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Halfway firefighter a job juggler

April 05, 1999

Alan MathenyBy KIMBERLY YAKOWSKI / Staff Writer

photo: KEVIN G. GILBERT / staff photographer




In another life Alan Methany must have been a juggler.

As emergency services coordinator for the Volunteer Fire Department of Halfway, he is busy handling the scheduling of professional and volunteer personnel and maintaining equipment.

In his position as a paramedic and firefighter for the company, Methany, 33, responds to all kinds of emergencies.

His duties have recently expanded to include calls of a different kind. As the company's first public information officer, he is responsible for dealing with the questions and concerns of the public and the press.

"I enjoy helping people and the fact that the job is never the same every day," he said.

The Williamsport native has been the EMS coordinator for the company since 1995. He was selected for the public information officer job earlier this year.

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Methany, of Maugansville, said he feels his public relations responsibilities will be will be a challenge.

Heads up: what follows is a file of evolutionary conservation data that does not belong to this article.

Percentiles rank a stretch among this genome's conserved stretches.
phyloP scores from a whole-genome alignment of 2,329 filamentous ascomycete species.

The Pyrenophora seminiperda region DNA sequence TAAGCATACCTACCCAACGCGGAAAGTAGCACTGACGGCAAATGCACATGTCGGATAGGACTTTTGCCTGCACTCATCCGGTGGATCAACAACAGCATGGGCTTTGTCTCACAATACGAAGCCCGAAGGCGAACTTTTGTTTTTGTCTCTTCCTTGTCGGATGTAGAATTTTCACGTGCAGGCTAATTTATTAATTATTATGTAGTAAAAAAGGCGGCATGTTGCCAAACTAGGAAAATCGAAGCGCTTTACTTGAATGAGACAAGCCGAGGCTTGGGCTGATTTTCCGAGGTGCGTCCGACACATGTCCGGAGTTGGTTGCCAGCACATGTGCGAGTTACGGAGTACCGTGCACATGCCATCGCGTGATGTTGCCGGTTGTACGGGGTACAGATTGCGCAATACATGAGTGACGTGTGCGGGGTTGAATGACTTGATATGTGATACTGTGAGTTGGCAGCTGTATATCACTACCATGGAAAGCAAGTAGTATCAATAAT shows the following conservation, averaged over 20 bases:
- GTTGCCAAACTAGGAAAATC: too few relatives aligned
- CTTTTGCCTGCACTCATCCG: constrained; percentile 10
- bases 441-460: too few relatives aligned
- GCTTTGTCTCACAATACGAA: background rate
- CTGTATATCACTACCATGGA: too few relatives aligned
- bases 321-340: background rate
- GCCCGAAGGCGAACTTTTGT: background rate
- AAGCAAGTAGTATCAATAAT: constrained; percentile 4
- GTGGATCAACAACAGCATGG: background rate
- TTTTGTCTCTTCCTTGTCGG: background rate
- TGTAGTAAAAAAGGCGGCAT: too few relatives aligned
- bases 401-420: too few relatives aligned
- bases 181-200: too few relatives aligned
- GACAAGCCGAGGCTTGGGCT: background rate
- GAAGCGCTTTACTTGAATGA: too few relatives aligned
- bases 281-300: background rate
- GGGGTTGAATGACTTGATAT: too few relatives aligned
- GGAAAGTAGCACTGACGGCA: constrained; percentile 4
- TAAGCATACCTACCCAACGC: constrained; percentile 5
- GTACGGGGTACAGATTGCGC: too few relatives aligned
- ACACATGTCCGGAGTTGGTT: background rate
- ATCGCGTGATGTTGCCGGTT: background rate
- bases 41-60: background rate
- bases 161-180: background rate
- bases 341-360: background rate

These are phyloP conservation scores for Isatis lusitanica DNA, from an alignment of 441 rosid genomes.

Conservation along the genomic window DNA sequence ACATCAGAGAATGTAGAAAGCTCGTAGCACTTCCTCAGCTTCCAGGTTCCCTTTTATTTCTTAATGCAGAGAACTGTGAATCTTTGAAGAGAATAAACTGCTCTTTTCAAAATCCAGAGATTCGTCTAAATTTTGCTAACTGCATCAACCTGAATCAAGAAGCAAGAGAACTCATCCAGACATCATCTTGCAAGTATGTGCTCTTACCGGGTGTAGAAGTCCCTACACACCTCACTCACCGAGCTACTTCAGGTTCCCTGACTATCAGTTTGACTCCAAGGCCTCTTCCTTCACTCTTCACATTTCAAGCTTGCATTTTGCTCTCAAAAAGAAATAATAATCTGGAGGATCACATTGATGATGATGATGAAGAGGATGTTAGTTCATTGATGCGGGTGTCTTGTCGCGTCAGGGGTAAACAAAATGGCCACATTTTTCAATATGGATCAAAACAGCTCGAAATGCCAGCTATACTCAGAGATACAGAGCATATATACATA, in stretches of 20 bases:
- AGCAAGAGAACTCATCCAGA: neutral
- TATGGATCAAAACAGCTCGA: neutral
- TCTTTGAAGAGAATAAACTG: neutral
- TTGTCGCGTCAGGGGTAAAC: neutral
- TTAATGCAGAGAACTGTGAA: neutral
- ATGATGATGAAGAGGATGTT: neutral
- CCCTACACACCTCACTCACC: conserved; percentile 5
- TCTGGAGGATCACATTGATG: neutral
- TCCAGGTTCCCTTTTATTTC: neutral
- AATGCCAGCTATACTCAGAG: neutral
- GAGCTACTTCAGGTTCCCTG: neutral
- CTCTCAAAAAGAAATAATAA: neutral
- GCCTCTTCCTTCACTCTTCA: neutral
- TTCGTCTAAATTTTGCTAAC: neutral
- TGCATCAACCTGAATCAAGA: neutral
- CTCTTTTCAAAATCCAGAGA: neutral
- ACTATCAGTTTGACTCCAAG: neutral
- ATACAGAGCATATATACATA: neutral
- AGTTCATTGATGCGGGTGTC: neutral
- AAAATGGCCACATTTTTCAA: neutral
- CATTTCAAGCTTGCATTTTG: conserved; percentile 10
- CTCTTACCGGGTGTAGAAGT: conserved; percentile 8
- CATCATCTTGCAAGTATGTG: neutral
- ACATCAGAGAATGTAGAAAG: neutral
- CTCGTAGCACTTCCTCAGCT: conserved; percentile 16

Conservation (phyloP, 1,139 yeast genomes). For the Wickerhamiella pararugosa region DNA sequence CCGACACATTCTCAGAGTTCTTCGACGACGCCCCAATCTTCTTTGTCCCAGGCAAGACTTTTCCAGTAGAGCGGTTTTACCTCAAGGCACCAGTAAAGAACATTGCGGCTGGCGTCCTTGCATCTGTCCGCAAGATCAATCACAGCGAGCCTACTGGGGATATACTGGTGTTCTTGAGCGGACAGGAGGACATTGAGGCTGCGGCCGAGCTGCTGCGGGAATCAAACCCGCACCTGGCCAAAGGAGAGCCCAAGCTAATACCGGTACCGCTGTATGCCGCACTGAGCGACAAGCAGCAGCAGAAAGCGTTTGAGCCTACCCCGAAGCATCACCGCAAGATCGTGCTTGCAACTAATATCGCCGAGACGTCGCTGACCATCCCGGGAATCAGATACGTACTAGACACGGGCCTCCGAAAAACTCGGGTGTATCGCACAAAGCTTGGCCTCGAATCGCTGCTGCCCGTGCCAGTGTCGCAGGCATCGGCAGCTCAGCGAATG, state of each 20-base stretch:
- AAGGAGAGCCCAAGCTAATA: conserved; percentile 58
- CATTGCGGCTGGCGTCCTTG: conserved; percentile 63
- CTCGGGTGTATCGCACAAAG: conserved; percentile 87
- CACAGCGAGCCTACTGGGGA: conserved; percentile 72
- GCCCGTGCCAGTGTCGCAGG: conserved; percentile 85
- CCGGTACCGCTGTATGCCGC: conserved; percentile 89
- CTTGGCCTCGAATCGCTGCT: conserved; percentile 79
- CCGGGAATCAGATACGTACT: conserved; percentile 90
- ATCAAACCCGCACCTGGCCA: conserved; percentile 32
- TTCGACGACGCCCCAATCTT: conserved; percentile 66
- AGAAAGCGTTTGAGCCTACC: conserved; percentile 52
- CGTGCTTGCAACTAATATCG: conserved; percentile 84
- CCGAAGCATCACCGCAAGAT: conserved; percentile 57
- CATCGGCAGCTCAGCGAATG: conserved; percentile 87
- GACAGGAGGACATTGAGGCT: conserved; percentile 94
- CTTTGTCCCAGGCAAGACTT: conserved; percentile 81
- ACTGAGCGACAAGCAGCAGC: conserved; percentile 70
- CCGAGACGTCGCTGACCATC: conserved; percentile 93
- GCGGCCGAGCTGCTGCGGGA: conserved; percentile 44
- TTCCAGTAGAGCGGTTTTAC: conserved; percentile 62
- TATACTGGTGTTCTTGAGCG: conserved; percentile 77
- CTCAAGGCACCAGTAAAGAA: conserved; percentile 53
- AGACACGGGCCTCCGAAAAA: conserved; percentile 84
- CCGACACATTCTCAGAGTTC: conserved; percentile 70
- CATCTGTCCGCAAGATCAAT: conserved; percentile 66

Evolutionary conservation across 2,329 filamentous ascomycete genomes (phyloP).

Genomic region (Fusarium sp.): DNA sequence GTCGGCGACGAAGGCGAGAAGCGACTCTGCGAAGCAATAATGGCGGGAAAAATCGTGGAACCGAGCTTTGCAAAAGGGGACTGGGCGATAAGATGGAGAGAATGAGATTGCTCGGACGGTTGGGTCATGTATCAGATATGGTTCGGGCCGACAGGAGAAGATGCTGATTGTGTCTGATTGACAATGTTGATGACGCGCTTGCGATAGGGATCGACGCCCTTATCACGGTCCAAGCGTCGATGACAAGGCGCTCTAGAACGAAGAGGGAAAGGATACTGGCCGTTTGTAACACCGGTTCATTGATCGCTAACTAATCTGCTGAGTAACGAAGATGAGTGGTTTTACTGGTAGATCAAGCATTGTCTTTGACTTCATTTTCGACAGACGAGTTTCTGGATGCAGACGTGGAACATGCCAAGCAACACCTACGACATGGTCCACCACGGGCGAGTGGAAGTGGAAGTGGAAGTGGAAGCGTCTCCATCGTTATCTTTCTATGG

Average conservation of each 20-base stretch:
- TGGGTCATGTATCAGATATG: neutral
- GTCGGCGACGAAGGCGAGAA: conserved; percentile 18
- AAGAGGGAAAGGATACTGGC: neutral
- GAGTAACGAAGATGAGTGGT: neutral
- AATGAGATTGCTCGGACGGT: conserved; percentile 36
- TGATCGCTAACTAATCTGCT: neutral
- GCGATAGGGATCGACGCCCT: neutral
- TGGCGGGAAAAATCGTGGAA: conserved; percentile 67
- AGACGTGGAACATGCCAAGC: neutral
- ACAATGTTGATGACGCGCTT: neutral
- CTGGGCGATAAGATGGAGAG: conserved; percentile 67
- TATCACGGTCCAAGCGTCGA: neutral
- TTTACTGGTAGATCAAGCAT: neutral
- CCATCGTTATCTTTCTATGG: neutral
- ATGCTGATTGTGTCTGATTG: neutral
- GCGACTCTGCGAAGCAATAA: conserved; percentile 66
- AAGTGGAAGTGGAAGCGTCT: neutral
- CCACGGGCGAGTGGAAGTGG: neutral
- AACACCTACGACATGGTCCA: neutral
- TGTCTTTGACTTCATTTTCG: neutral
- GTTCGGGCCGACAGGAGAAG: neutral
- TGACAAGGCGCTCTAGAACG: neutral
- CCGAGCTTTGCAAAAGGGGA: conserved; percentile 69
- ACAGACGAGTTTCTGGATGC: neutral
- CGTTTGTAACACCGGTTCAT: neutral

The position was created due to the company's increasing calls for services.

As one of the busiest fire departments in the county, Halfway responded to about 1,000 fires and 1,000 EMS calls last year, he said.

Having him in place simplifies the dissemination of information to the public and frees up fire department commanders for other duties, he said.

Public education is also a focus of his job, he said.

He explained volunteers who sacrifice their time and lives for the public provide much of the service and shouldn't be taken for granted.

People need to use common sense about fire safety and take basic precautions to prevent fire and other emergencies, he said.

To that end, Methany also teaches fire safety classes when needed, according to Halfway Capt. Edward Ernst.

"He's very helpful to me and a big asset to the fire company," said Ernst.

Of his many duties with Halfway, Methany said he is primarily a paramedic and firefighter. His EMS administration and new public relations responsibilities will remain secondary, he said.

In his spare time, he said much of his energy will be directed toward fund raising. The Halfway fire department covers six square miles and has 6,000 residential properties. Its firefighters and EMS personnel also protect over 500 businesses.

"The residents of Halfway have always been very supportive. We are trying to get more contributions from the businesses," he said.

Increased private donations are needed to pay off a loan used to purchase a $750,000 ladder truck.

"The majority of calls are from businesses and they contribute the least," he said.

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